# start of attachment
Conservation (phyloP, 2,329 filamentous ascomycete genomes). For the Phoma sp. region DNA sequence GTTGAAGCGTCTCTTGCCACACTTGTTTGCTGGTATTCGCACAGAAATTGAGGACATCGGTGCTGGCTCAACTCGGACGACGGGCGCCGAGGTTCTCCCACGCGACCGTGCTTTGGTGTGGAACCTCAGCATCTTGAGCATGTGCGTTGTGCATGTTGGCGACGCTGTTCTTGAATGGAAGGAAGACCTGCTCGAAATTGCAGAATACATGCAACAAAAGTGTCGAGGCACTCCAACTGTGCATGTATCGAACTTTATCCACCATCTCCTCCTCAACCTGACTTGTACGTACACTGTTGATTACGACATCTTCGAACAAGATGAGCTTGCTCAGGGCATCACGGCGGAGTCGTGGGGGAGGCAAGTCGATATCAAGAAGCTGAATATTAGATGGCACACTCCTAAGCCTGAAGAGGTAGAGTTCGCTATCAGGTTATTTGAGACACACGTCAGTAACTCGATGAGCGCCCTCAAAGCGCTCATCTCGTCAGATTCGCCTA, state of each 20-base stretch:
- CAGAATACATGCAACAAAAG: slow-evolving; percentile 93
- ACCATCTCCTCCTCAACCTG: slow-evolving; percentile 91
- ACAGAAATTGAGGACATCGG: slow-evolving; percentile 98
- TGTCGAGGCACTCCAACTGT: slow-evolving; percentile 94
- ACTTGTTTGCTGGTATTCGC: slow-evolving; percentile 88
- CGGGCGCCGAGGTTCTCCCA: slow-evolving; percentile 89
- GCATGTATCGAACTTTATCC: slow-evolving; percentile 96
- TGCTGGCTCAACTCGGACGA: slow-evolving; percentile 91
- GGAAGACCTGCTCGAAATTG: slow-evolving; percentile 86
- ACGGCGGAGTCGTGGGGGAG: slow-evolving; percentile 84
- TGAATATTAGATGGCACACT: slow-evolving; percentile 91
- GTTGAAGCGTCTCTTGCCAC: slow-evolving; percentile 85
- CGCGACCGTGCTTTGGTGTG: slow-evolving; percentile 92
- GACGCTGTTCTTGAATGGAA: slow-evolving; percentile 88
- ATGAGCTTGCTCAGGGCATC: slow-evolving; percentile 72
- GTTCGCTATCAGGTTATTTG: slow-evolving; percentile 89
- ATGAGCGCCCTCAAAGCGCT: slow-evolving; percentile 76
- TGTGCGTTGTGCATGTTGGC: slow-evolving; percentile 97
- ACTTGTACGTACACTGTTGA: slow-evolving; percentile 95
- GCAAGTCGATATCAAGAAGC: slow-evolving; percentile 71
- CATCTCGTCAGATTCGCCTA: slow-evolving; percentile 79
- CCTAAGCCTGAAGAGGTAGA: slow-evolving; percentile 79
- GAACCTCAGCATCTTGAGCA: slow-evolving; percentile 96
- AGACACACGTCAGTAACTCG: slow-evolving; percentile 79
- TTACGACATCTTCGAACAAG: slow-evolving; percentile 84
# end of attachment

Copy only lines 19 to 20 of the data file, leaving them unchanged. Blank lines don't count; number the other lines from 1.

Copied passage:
- TGTGCGTTGTGCATGTTGGC: slow-evolving; percentile 97
- ACTTGTACGTACACTGTTGA: slow-evolving; percentile 95